December 12, 2017

New Mexico’s Bears Face a Dire Future

Posted on 05. Aug, 2011 by Administrator in Energy/Environment

Sandia Mountain BearWatch is now 16 years old with approximately 600 members, most of whom live in the Sandia and Manzano Mountains near Albuquerque.  S. M. Bearwatch’s mission has been to help ensure a stable bear population in New Mexico through statewide education for mountain residents, informing them how to co-exist with bears.  We continue to advocate for better management for our state’s mammal, the black bear.  Our wildlife conservation organization has never taken an anti hunting stance, but we continue to take a strong stand against poor bear management and unethical hunting practices.

Unfortunately, between fickle Mother Nature and the New Mexico Game and Fish Department, New Mexico’s bears are in for a very dire year ahead.

After one of the coldest winters on record, in early May, there was a statewide hard freeze that killed most if not all of the oak blossoms that produce the acorns that bears depend on to survive their winter hibernation.  Fruit trees were also ravaged.  Our winter snows were below normal and the high springtime winds along with no spring rains is a harbinger of things to come for this species.

In its inception, BearWatch established a Wildlife Steward program.  This program was instituted to educate Wildlife Stewards in all mountain regions on how to help inform their neighbors how to live with bears.  These Wildlife Stewards not only help inform their neighbors on all the ‘Tips’ for living in bear country, they also report bears in the area and keep us up on what is happening ‘bear-wise’ in their part of the state.  Recently, our Wildlife Steward in Cloudcroft, in the southern part of the state, reported that they had the same hard freeze along with little winter moisture.  Several of their young bears have been trapped for the first time ever in Roswell near the Texas border traveling down from the Sacramento Mountains.  Her neighbor recently saw a bear eating bugs off of his car grill.

And on top of this upcoming natural disaster, our bears face one of the largest bear hunts in New Mexico’s history.

The NMG&F has increased the bear hunt 104% over the past five-year bear hunts of 2004-2008 to harvest a total of 686 bears including 302 females per year for four years 2011-2014.

The Game and Fish Department has estimated that there are 5,327 to 6,511 bears in New Mexico.  That’s right, they have it down to the very last 11 bears, when in truth, the NMG&F has no idea how many bears exist in New Mexico.  They are basing their bear population guesstimate on their matrix, which is not a population count.  It yields the same population estimate every year and is essentially a bear capacity estimate.  NMG&F’s uncertain estimate of plus or minus 10% in the population is not realistic given the tremendous uncertainty in the method they’ve used.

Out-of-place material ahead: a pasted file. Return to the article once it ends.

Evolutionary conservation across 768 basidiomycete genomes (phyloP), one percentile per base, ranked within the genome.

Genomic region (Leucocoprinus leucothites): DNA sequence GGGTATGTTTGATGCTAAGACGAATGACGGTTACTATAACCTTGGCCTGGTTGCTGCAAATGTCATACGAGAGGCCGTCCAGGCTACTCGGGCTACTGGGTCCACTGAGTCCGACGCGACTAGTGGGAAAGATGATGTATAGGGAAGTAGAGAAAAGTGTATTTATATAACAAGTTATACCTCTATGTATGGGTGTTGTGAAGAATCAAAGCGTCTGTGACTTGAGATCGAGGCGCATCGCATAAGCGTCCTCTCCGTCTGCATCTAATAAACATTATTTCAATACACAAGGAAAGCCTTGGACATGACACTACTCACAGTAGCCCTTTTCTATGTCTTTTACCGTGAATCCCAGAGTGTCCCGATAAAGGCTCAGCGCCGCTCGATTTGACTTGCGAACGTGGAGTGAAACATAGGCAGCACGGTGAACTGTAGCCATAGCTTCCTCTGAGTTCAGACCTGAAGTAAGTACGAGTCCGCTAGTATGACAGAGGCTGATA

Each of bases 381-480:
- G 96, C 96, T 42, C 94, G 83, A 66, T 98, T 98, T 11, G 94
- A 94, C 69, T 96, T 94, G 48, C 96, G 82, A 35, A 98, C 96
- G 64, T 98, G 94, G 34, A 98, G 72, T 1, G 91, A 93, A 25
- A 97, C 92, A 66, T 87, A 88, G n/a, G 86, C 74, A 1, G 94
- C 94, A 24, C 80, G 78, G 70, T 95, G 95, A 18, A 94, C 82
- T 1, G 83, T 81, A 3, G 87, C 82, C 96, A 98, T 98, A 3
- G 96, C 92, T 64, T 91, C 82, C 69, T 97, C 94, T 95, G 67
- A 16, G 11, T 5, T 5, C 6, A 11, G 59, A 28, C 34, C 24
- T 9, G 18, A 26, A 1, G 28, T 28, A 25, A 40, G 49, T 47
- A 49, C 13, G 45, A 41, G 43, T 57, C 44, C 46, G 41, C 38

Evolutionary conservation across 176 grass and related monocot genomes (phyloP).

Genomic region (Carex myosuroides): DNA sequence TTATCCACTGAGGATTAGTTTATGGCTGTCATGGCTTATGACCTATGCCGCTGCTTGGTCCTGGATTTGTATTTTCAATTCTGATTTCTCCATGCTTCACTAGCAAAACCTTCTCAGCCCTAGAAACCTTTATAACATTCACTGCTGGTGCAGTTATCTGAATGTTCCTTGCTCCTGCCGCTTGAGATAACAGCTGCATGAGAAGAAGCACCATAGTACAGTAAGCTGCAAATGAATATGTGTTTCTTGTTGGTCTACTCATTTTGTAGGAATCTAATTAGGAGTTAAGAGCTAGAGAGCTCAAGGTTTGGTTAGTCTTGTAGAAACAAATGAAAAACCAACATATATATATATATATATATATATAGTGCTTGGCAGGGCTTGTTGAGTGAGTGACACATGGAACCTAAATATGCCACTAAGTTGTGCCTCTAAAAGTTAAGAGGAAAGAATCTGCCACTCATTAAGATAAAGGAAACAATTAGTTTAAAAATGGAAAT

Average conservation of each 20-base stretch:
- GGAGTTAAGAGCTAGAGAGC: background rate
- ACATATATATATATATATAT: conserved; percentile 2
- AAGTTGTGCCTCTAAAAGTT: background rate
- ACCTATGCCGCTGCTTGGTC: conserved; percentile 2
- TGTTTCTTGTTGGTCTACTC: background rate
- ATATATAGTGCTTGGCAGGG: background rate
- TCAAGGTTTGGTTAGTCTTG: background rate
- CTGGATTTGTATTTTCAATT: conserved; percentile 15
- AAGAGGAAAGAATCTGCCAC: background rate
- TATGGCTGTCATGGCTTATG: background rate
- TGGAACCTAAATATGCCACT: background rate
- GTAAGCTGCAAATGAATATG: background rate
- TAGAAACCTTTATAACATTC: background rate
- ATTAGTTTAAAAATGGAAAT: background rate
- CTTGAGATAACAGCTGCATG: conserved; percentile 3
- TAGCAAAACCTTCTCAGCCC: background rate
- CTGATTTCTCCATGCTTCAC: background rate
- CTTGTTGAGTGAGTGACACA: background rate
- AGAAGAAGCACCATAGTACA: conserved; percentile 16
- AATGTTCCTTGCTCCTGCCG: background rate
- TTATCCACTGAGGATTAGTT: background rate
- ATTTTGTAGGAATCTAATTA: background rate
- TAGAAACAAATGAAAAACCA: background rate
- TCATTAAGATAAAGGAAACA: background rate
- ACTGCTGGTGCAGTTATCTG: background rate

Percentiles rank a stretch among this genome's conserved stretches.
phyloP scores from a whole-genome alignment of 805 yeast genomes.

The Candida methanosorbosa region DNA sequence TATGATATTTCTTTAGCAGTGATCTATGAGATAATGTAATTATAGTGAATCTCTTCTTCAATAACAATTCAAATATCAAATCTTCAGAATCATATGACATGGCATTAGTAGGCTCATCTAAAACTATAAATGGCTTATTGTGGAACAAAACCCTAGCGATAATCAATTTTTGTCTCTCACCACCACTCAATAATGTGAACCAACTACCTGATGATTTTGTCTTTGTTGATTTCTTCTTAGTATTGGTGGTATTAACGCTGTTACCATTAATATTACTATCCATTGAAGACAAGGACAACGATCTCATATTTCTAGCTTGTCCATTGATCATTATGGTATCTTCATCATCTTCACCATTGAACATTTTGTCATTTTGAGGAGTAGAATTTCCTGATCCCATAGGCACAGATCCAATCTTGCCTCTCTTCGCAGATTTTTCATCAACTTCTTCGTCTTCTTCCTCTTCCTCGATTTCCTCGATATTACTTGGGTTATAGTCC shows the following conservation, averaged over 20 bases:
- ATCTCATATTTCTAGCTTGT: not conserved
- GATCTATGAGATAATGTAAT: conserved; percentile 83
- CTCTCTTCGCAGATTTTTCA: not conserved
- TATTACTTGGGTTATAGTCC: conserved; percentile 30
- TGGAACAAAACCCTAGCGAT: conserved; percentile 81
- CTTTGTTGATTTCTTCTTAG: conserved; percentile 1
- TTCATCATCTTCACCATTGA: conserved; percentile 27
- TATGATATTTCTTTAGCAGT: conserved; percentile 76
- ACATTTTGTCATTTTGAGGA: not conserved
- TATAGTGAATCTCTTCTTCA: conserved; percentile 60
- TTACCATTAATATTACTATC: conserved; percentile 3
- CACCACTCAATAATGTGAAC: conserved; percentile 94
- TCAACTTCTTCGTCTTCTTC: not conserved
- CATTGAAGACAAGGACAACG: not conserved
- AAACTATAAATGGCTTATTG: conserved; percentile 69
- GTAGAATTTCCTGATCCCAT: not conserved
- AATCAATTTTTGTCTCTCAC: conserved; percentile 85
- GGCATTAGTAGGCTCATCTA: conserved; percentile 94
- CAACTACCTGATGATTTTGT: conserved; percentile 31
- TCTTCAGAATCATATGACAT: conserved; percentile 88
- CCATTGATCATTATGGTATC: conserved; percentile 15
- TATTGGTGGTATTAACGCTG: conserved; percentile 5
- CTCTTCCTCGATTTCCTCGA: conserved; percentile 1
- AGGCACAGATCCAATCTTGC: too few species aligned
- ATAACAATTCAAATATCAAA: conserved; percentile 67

The NMG&F has doubled the bear hunt they consider to be ‘problem’ zones from 7% to 15%, which is basically the entire state.  This will include 50% sows.  This four-year 2011-2014 statewide hunt is proposing to kill 2,744 bears in total, including killing approximately 1,218 females…the future.  If forest conditions are as bad as we fear, malnourished sows will not produce cubs to replace this draconian hunt, which means our statewide bear population will most likely take a massive plunge.  The tragedy is that old, young and weak bears will die of starvation, predation and depredation early on with the stronger, producing bears surviving to be hunted and killed off by bear hunters in the fall.

This Game Department’s message is trust us, we’re the experts here and we know what we’re doing.  BearWatch’s experts, two well-known, seasoned bear biologists and a PhD. physicist believe this bear hunt is unsustainable.  We believe that this ‘reduction’ hunt along with this looming natural disaster could permanently eliminate bears from some New Mexico mountain ranges.  It’s happened in states like Arizona and Utah.

Unfortunately the NMDG&F resents spending the money and personnel to manage New Mexico’s bears.  It is easier to just eliminate most of the bear population rather than educating, ticketing irresponsible residents who create human/bear problems and encouraging bear-country counties to create and enforce bear-proof garbage ordinances.

It’s now up to all caring New Mexicans to do everything possible to protect our bears because no one else is going to do it for us.  For more information, contact www.sandiamountainbearwatch.org.

Jan Hayes is the founder of Sandia Mountain BearWatch/New Mexico BearWatch.  Jan is a professional watercolor artist and has lived in the Sandia Mountains for the past 26 years.  She initially established Sandia Mountain BearWatch to protect the bears she sees drinking from and foraging along her small mountain stream. Jan welcomes you to join her in her pursuit to protect New Mexico’s black bears.   BearWatch membership dues are just $5 per person per year.  Donations are always welcome.  Send your checks to: SM BearWatch,   P.O. Box 591, Tijeras, NM  87059

 

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One Response to “New Mexico’s Bears Face a Dire Future”

  1. Lynn 10 June 2011 at 5:29 pm #

    I’ve sent this to my blog/website/twitter followers. Hopefully New Mexicans will rally and save the bears from devastation.


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